On Monday evening, members of Maryland’s Democratic State Central Committee had to scramble to get onto a late-night conference call, as they were to discuss the sudden resignation of their party boss, Maya Rockeymoore-Cummings; and exactly what would happen moving forward.
Rockeymoore-Cummings, who on Tuesday officially announced her decision to run for the vacant congressional seat once held by her recently deceased husband Congressman Elijah Cummings, was said to have wanted to hold on to the chairmanship while she ran for the seat, only relinquishing the powerful party role if she won the February 4th special primary election. However, after cooler heads prevailed, she resigned the position ahead of her announcement, which led to the current first vice-chairman, State Senator Cory McCray, to assume the role of chairman during the interim.
The party members were told that a special election to replace Rockeymoore-Cummings – who won the seat this time last year after a surprising victory over chairwoman Kathleen Matthews – would take place within the next sixty days. And today, they announced that the date that members will come together to elect their new party boss will be on Saturday, December 7, 2020.
And while there doesn’t seem to be a long list of candidates looking to run for the position, yet; one thing has come out in the past 48-hours, that the interim chairman will not seek the position moving forward. McCray, a 37-year old East Baltimore native who rose to political fame five years ago with a surprising and hard fought victory for one of three House seats in the 45th district; shocked everyone last year after serving one term in the House and still being able to knock off the longtime state senator of his district. And only months after that victory, McCray landed another stunning win when he successfully ran to become the state party’s first vice-chairman.
However, after recently revealing to folks that he had no desire to jump into a crowded field of candidates to replace the late congressman, it appears as if he’s also not ready to jump into what could be a crowded field of candidates to succeed Rockeymoore-Cummings as chair. Despite his decision not to seek the top spot, McCray will remain the party’s first vice-chair once someone is elected on December 7th – relieving him of his interim duties.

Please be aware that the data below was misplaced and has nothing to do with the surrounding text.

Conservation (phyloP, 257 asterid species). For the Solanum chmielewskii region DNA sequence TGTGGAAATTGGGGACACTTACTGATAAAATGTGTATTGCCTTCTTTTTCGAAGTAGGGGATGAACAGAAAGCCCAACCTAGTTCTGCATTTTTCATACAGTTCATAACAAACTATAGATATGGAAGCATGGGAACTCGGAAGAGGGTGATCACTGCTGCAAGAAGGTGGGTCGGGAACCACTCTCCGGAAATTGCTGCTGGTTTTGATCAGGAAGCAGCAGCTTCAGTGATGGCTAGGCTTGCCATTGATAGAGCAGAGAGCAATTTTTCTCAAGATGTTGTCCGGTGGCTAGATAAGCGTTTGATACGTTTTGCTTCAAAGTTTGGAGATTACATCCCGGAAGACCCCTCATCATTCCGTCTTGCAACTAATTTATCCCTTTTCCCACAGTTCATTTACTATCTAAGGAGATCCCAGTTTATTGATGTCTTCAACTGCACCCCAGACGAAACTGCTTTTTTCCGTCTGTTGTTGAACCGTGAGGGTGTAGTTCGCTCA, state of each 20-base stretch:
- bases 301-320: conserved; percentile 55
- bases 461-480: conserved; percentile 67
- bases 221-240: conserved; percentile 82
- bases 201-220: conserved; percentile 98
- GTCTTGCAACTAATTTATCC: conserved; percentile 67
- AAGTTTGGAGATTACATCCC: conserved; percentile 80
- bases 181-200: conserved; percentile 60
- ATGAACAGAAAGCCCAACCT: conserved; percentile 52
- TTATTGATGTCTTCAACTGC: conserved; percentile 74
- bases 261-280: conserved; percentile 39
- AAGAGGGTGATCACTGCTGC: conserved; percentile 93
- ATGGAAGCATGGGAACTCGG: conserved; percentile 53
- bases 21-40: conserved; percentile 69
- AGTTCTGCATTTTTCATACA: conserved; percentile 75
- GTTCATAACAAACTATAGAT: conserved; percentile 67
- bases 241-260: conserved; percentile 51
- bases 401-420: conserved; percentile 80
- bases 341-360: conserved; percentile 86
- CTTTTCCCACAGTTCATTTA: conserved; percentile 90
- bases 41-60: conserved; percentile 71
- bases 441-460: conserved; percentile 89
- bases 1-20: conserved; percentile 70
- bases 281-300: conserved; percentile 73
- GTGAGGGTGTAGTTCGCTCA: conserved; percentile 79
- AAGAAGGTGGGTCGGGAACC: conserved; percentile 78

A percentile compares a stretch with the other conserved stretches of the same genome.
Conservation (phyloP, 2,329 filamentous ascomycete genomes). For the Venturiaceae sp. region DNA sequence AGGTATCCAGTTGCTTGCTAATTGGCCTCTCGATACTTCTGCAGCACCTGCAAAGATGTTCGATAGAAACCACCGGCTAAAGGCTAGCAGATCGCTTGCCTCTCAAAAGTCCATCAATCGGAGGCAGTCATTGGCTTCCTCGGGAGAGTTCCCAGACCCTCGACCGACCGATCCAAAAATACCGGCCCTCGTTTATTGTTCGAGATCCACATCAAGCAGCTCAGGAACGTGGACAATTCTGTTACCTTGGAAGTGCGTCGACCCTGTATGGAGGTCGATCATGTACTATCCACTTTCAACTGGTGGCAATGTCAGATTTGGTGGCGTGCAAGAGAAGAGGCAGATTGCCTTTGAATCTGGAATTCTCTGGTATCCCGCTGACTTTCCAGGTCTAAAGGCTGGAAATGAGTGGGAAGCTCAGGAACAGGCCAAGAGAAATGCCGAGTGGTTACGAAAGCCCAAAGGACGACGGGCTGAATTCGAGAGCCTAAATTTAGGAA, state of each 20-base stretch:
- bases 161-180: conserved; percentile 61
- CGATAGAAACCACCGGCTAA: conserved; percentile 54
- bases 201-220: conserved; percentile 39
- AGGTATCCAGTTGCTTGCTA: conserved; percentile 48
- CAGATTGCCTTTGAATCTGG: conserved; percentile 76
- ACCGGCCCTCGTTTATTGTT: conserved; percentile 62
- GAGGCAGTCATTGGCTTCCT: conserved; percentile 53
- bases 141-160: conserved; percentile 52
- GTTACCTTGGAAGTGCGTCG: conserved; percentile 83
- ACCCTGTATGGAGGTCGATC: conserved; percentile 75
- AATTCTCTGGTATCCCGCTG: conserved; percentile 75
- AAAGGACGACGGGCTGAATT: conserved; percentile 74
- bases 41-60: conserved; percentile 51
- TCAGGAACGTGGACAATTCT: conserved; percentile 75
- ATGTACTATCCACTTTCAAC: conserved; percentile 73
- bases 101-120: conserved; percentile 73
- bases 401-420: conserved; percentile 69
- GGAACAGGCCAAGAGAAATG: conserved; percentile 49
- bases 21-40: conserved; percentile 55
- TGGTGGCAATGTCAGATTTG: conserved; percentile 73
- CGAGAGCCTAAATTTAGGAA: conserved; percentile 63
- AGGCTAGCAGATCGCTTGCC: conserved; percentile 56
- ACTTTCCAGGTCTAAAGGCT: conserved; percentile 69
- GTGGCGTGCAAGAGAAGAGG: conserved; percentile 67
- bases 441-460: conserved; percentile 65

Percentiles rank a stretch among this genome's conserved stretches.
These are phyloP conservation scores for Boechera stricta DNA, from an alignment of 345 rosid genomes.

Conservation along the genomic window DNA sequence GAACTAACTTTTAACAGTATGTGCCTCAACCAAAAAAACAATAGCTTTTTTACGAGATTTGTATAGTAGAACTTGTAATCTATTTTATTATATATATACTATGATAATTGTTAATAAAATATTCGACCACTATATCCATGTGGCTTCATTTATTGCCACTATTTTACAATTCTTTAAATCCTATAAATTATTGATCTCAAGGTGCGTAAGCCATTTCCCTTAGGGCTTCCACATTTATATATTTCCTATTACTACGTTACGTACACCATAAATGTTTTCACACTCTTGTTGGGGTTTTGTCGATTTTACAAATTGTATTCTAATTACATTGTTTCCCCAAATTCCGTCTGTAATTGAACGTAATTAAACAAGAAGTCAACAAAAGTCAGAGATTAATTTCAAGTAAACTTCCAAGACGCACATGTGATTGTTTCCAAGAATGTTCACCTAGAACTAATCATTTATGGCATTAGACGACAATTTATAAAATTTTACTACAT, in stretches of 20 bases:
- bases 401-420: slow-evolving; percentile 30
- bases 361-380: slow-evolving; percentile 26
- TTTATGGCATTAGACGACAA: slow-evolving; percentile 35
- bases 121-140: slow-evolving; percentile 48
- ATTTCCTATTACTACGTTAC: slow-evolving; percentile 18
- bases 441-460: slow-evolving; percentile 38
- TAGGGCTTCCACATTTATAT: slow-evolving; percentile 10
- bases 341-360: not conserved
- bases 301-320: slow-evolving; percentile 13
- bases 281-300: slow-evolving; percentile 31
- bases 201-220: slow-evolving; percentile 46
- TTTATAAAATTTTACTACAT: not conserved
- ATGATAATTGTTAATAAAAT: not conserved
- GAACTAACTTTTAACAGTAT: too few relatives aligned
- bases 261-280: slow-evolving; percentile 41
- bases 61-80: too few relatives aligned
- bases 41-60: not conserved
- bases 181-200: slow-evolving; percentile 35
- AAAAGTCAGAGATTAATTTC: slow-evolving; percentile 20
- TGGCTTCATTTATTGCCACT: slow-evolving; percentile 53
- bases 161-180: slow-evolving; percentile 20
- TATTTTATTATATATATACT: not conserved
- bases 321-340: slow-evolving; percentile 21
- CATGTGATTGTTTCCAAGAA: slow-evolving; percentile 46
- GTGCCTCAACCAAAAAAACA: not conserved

“It appears to me that Senator McCray is a smart and calculating politician who knows when to hold’em and when to fold’em,” says one political strategist. “Unlike Rockeymoore-Cummings, or folks like Senator Jill Carter, who after just being elected to do a job a year ago, are already looking for the next gig to add to their political resume; McCray seems content on methodically climbing his way to the top of the political ladder.”
And with Rockeymoore-Cummings gone, this leaves a gaping hole in leadership for the Democratic Party, months ahead of the state’s Presidential Primary, and a year prior to the most important election in democratic history. This also leaves the progressive wing of the party floundering as they look for a candidate to replace their departing chairwoman. It was the leftists of the party machine that catapulted Maya to the seat last year, when everyone including the state’s senior United States Senator Ben Cardin made their pitch for Matthews to continue in the role that she had held for two years. But it was largely central committee members from Baltimore City, and the entire Howard County bloc of votes, that led to Rockeymoore-Cummings pulling off the upset victory.
Now it appears as if that left-leaning bloc of voters seems divided on who they want to carry their progressive flag, as some are trying to draft former gubernatorial candidate Valerie Ervin while others are looking for the youngest member of the Maryland General Assembly, Delegate Julian Ivey, to take over the party establishment.
Ervin, who was a former school board and county council member in Montgomery County, jumped into the democratic primary of last year’s gubernatorial contest, only to be one of a handful of democrats who came up short, losing to the eventual nominee Ben Jealous. Ivey on the other hand, is a 24-year old state delegate from Prince George’s County, who comes from a political family. His mother, Jolene Ivey, was a state delegate and a Lt. Governor candidate in 2014, while his father Glenn Ivey was the former State’s Attorney for Prince George’s County.
Other likely candidates to get into the race include the party’s current elected secretary, Robbie Leonard, who is a rising progressive democratic activist from Baltimore County. We also may see someone from Howard County jump into the race, as well as possibly seeing someone from Baltimore City join the fray before it’s all said and done. Either way, as we did during the last election, DMVDaily News will live-stream the election on our Facebook page so you can watch it LIVE as it happens.